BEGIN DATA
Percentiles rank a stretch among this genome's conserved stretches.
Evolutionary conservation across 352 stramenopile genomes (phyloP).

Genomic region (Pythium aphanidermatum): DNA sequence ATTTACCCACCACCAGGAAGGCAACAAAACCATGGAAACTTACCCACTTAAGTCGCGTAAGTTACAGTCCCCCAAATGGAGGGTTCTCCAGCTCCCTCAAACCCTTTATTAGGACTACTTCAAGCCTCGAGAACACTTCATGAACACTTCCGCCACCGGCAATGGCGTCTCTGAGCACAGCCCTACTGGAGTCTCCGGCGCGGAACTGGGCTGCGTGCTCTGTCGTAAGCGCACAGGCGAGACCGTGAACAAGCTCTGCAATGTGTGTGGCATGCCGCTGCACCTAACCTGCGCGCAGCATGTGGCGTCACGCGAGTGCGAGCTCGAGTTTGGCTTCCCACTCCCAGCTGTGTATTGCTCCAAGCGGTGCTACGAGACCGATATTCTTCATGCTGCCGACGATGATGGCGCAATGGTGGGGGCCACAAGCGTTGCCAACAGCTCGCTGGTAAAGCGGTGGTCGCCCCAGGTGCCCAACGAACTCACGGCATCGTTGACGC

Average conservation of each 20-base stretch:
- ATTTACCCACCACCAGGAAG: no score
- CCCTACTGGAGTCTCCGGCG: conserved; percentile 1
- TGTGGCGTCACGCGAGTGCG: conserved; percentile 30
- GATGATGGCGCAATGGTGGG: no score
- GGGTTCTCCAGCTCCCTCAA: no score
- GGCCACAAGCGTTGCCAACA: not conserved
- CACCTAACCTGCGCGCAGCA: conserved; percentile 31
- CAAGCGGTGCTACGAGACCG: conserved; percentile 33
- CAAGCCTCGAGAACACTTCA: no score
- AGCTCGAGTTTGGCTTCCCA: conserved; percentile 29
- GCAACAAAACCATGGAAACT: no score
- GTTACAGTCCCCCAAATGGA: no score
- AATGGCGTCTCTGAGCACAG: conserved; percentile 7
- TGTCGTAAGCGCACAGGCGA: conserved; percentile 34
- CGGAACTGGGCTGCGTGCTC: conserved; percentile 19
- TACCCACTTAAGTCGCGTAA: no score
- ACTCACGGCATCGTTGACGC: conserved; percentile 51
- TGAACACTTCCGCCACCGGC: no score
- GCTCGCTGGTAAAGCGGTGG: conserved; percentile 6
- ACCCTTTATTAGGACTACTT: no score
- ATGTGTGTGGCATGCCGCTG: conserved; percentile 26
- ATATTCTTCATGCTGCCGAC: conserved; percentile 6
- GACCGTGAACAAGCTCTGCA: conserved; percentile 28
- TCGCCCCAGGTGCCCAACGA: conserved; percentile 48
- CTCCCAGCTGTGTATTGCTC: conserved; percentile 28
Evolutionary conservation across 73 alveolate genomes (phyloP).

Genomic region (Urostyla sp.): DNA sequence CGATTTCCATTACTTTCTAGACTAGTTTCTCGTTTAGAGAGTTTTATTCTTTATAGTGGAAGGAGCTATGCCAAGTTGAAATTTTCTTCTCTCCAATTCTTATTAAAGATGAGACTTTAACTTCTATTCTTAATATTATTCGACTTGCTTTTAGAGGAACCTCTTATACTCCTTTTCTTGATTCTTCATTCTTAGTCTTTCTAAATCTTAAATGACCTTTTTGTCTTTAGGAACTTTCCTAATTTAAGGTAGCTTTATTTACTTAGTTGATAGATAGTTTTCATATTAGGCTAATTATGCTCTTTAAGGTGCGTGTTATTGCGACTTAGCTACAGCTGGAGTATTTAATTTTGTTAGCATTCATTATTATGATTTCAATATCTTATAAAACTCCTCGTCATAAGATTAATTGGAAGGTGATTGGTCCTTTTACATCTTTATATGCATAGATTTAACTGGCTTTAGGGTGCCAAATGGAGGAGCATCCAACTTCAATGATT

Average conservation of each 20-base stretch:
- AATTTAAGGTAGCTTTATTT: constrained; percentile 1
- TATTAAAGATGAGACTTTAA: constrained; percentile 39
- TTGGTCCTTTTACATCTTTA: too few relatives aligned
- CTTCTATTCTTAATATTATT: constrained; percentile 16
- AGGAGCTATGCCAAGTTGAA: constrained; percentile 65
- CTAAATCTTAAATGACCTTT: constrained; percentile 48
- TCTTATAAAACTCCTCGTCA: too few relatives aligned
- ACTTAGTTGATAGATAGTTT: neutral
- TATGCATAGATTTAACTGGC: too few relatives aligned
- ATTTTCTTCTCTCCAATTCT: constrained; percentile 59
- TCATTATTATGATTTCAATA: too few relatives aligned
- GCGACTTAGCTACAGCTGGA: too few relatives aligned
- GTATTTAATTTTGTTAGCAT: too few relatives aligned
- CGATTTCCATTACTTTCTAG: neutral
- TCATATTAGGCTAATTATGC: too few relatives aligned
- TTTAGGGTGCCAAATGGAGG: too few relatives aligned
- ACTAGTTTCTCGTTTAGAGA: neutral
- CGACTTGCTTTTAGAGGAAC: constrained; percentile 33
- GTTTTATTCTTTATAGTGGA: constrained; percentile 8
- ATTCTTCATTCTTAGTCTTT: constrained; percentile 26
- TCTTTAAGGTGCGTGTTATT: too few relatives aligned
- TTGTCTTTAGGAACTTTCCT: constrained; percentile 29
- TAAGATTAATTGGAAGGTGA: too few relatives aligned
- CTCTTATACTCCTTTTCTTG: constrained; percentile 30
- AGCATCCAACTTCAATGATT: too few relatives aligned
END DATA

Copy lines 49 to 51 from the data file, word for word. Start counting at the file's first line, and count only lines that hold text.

- ACTAGTTTCTCGTTTAGAGA: neutral
- CGACTTGCTTTTAGAGGAAC: constrained; percentile 33
- GTTTTATTCTTTATAGTGGA: constrained; percentile 8